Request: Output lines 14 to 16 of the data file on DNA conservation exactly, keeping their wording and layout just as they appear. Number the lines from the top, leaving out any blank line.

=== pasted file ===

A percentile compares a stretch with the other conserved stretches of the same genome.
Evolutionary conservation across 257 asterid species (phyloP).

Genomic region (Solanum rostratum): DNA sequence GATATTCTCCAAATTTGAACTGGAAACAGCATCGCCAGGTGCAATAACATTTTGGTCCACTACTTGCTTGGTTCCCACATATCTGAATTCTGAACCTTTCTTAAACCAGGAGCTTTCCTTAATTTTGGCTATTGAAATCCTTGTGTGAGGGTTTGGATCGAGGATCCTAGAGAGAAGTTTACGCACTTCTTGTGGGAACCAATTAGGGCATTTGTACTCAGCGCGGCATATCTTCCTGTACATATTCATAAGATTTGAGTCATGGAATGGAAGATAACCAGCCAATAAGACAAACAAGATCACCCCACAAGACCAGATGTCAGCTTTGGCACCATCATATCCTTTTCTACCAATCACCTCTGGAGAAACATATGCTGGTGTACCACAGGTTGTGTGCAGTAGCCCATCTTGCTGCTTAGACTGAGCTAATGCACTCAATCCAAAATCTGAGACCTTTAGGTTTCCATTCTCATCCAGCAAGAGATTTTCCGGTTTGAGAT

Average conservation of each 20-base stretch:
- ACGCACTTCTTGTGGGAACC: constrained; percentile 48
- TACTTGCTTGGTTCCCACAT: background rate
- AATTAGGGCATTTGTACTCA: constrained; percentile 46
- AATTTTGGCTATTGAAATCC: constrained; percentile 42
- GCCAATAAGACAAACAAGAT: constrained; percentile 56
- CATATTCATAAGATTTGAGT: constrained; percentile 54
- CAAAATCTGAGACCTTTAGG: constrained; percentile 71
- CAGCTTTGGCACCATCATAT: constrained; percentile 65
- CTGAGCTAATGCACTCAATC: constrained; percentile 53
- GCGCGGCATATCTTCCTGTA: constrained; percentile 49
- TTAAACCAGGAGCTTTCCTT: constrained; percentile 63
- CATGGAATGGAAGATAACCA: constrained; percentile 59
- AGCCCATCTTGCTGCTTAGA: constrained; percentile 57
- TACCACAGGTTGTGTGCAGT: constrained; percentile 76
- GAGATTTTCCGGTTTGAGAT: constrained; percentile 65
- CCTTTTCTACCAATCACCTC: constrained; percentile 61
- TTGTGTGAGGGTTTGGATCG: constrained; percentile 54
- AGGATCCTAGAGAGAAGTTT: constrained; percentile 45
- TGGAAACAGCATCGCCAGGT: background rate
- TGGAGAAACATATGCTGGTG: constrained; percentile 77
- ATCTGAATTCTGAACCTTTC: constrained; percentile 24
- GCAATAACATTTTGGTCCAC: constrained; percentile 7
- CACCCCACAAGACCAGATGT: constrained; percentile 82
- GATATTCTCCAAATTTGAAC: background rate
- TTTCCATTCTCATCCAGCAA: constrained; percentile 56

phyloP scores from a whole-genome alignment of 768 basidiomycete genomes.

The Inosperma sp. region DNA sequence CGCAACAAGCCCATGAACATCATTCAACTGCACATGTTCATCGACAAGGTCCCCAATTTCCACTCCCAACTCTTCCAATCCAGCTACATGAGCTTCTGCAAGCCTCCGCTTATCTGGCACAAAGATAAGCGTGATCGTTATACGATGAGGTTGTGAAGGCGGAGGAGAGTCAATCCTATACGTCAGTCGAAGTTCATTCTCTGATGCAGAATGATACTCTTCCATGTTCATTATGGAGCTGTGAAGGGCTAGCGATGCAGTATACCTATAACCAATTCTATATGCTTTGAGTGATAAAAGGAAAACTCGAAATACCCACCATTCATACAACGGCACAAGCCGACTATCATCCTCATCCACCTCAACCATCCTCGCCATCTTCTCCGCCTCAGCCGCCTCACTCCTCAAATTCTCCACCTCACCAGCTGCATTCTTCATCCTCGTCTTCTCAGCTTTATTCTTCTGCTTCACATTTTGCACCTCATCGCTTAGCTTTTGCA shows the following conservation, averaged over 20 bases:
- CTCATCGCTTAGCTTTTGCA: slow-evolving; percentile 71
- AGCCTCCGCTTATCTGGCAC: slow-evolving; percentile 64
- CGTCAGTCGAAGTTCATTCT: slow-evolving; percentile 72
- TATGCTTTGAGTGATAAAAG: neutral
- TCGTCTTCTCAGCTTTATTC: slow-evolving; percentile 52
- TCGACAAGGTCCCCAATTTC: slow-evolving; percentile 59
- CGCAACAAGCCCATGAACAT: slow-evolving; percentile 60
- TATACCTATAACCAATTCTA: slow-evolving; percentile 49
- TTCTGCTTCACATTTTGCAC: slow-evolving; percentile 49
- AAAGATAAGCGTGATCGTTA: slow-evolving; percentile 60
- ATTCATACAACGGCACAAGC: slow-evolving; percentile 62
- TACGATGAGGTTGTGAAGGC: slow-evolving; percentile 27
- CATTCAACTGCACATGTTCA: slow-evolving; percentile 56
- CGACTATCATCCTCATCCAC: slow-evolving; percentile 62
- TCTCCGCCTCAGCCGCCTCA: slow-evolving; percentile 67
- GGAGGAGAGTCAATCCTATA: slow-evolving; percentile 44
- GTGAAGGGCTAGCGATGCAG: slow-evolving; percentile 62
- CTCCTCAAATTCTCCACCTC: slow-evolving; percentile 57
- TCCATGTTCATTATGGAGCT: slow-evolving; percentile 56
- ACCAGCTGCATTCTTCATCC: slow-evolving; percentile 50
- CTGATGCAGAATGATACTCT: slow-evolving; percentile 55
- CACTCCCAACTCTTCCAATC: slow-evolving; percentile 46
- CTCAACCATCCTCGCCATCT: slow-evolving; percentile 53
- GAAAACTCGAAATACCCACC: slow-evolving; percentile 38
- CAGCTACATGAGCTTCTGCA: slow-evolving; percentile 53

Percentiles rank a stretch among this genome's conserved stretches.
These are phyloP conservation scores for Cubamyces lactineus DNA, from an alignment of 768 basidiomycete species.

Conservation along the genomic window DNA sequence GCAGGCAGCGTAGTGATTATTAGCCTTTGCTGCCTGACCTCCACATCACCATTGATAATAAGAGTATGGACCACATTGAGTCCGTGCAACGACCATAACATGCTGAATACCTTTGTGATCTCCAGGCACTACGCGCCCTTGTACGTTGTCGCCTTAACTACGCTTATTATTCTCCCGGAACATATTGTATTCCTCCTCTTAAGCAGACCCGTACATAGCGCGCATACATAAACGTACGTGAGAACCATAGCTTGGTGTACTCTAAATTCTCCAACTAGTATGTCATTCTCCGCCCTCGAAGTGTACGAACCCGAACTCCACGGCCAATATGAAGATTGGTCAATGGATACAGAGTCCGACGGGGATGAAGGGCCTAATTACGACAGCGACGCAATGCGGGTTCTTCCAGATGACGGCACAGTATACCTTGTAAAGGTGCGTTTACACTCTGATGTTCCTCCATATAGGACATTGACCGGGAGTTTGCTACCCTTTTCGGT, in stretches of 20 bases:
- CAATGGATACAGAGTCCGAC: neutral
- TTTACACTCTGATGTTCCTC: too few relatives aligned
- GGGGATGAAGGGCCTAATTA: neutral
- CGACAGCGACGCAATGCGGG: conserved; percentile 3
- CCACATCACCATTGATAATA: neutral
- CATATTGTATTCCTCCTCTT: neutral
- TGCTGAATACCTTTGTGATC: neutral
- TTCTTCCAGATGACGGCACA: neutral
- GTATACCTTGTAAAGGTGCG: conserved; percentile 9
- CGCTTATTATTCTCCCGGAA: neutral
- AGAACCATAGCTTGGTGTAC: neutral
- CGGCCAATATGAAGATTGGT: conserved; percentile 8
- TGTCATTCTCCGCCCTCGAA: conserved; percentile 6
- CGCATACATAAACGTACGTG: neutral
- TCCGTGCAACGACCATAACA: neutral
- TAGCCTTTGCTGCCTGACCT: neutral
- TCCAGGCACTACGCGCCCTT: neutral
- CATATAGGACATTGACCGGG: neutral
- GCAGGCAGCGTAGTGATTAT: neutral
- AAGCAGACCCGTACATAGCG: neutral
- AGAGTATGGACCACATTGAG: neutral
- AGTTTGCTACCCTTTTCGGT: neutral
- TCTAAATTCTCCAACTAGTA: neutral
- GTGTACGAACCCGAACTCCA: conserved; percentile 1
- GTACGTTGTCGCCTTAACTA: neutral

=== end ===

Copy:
- GCGCGGCATATCTTCCTGTA: constrained; percentile 49
- TTAAACCAGGAGCTTTCCTT: constrained; percentile 63
- CATGGAATGGAAGATAACCA: constrained; percentile 59